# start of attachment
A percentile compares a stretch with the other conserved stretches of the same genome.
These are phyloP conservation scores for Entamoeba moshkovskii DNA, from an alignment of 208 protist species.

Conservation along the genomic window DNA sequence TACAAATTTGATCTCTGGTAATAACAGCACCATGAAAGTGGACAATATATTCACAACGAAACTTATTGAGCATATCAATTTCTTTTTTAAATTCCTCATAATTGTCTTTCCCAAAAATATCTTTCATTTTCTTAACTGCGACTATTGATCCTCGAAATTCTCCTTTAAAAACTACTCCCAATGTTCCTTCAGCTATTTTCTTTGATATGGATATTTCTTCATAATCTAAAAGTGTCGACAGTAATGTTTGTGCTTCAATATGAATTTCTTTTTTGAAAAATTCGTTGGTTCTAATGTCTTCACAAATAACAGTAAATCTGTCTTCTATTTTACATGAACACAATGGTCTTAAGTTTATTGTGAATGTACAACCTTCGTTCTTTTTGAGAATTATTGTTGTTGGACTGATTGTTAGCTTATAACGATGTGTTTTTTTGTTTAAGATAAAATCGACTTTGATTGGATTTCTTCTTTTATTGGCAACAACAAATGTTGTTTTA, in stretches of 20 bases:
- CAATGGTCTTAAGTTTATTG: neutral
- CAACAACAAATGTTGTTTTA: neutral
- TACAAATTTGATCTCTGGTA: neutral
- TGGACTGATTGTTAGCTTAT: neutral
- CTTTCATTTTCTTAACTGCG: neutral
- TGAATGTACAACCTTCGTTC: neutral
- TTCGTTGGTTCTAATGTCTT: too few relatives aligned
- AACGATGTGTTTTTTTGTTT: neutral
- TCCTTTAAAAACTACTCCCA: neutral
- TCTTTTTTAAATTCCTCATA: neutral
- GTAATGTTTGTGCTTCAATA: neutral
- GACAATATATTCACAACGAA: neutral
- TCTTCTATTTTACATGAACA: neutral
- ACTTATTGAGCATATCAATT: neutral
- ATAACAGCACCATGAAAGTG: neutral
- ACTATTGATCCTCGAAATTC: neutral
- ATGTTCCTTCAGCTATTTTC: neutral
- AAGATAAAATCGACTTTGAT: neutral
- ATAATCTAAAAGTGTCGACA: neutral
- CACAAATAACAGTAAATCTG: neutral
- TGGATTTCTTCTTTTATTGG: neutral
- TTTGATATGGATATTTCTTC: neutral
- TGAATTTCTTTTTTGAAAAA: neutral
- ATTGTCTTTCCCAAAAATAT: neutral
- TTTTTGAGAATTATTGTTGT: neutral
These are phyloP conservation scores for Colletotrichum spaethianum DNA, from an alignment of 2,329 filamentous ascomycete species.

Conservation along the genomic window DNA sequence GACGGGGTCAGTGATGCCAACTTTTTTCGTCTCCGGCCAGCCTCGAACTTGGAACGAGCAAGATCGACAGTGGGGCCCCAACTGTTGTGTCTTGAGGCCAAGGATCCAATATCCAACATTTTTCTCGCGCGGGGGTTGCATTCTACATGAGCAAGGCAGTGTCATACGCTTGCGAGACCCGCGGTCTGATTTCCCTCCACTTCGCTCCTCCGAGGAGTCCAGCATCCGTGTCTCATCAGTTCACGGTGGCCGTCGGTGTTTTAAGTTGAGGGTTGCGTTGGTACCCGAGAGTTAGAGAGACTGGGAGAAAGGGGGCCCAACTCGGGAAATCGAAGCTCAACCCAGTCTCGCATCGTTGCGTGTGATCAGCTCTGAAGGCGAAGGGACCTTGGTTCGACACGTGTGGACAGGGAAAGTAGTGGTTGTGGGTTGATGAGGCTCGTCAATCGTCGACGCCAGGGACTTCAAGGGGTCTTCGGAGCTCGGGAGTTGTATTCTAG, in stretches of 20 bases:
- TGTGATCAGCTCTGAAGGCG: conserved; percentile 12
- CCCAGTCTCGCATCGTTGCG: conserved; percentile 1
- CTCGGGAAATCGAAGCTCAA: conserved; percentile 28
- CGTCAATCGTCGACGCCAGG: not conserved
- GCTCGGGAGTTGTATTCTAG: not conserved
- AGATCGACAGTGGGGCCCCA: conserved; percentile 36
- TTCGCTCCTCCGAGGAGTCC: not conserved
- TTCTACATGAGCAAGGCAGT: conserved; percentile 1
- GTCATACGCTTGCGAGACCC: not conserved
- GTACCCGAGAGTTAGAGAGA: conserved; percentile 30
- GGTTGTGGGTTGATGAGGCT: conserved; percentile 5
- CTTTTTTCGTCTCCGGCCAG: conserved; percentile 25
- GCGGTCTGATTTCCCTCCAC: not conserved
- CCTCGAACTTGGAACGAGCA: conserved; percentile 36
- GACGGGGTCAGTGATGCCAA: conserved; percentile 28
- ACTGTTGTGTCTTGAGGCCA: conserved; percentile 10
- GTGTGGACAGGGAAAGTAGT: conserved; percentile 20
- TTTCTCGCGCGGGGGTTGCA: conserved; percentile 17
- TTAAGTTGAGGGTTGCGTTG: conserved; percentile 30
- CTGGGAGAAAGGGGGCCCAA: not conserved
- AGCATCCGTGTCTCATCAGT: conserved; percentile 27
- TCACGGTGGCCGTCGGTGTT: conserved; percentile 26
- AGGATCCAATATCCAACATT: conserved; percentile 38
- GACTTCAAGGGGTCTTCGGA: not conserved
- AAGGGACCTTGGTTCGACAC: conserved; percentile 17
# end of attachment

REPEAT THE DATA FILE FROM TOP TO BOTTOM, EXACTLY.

A percentile compares a stretch with the other conserved stretches of the same genome.
These are phyloP conservation scores for Entamoeba moshkovskii DNA, from an alignment of 208 protist species.

Conservation along the genomic window DNA sequence TACAAATTTGATCTCTGGTAATAACAGCACCATGAAAGTGGACAATATATTCACAACGAAACTTATTGAGCATATCAATTTCTTTTTTAAATTCCTCATAATTGTCTTTCCCAAAAATATCTTTCATTTTCTTAACTGCGACTATTGATCCTCGAAATTCTCCTTTAAAAACTACTCCCAATGTTCCTTCAGCTATTTTCTTTGATATGGATATTTCTTCATAATCTAAAAGTGTCGACAGTAATGTTTGTGCTTCAATATGAATTTCTTTTTTGAAAAATTCGTTGGTTCTAATGTCTTCACAAATAACAGTAAATCTGTCTTCTATTTTACATGAACACAATGGTCTTAAGTTTATTGTGAATGTACAACCTTCGTTCTTTTTGAGAATTATTGTTGTTGGACTGATTGTTAGCTTATAACGATGTGTTTTTTTGTTTAAGATAAAATCGACTTTGATTGGATTTCTTCTTTTATTGGCAACAACAAATGTTGTTTTA, in stretches of 20 bases:
- CAATGGTCTTAAGTTTATTG: neutral
- CAACAACAAATGTTGTTTTA: neutral
- TACAAATTTGATCTCTGGTA: neutral
- TGGACTGATTGTTAGCTTAT: neutral
- CTTTCATTTTCTTAACTGCG: neutral
- TGAATGTACAACCTTCGTTC: neutral
- TTCGTTGGTTCTAATGTCTT: too few relatives aligned
- AACGATGTGTTTTTTTGTTT: neutral
- TCCTTTAAAAACTACTCCCA: neutral
- TCTTTTTTAAATTCCTCATA: neutral
- GTAATGTTTGTGCTTCAATA: neutral
- GACAATATATTCACAACGAA: neutral
- TCTTCTATTTTACATGAACA: neutral
- ACTTATTGAGCATATCAATT: neutral
- ATAACAGCACCATGAAAGTG: neutral
- ACTATTGATCCTCGAAATTC: neutral
- ATGTTCCTTCAGCTATTTTC: neutral
- AAGATAAAATCGACTTTGAT: neutral
- ATAATCTAAAAGTGTCGACA: neutral
- CACAAATAACAGTAAATCTG: neutral
- TGGATTTCTTCTTTTATTGG: neutral
- TTTGATATGGATATTTCTTC: neutral
- TGAATTTCTTTTTTGAAAAA: neutral
- ATTGTCTTTCCCAAAAATAT: neutral
- TTTTTGAGAATTATTGTTGT: neutral
These are phyloP conservation scores for Colletotrichum spaethianum DNA, from an alignment of 2,329 filamentous ascomycete species.

Conservation along the genomic window DNA sequence GACGGGGTCAGTGATGCCAACTTTTTTCGTCTCCGGCCAGCCTCGAACTTGGAACGAGCAAGATCGACAGTGGGGCCCCAACTGTTGTGTCTTGAGGCCAAGGATCCAATATCCAACATTTTTCTCGCGCGGGGGTTGCATTCTACATGAGCAAGGCAGTGTCATACGCTTGCGAGACCCGCGGTCTGATTTCCCTCCACTTCGCTCCTCCGAGGAGTCCAGCATCCGTGTCTCATCAGTTCACGGTGGCCGTCGGTGTTTTAAGTTGAGGGTTGCGTTGGTACCCGAGAGTTAGAGAGACTGGGAGAAAGGGGGCCCAACTCGGGAAATCGAAGCTCAACCCAGTCTCGCATCGTTGCGTGTGATCAGCTCTGAAGGCGAAGGGACCTTGGTTCGACACGTGTGGACAGGGAAAGTAGTGGTTGTGGGTTGATGAGGCTCGTCAATCGTCGACGCCAGGGACTTCAAGGGGTCTTCGGAGCTCGGGAGTTGTATTCTAG, in stretches of 20 bases:
- TGTGATCAGCTCTGAAGGCG: conserved; percentile 12
- CCCAGTCTCGCATCGTTGCG: conserved; percentile 1
- CTCGGGAAATCGAAGCTCAA: conserved; percentile 28
- CGTCAATCGTCGACGCCAGG: not conserved
- GCTCGGGAGTTGTATTCTAG: not conserved
- AGATCGACAGTGGGGCCCCA: conserved; percentile 36
- TTCGCTCCTCCGAGGAGTCC: not conserved
- TTCTACATGAGCAAGGCAGT: conserved; percentile 1
- GTCATACGCTTGCGAGACCC: not conserved
- GTACCCGAGAGTTAGAGAGA: conserved; percentile 30
- GGTTGTGGGTTGATGAGGCT: conserved; percentile 5
- CTTTTTTCGTCTCCGGCCAG: conserved; percentile 25
- GCGGTCTGATTTCCCTCCAC: not conserved
- CCTCGAACTTGGAACGAGCA: conserved; percentile 36
- GACGGGGTCAGTGATGCCAA: conserved; percentile 28
- ACTGTTGTGTCTTGAGGCCA: conserved; percentile 10
- GTGTGGACAGGGAAAGTAGT: conserved; percentile 20
- TTTCTCGCGCGGGGGTTGCA: conserved; percentile 17
- TTAAGTTGAGGGTTGCGTTG: conserved; percentile 30
- CTGGGAGAAAGGGGGCCCAA: not conserved
- AGCATCCGTGTCTCATCAGT: conserved; percentile 27
- TCACGGTGGCCGTCGGTGTT: conserved; percentile 26
- AGGATCCAATATCCAACATT: conserved; percentile 38
- GACTTCAAGGGGTCTTCGGA: not conserved
- AAGGGACCTTGGTTCGACAC: conserved; percentile 17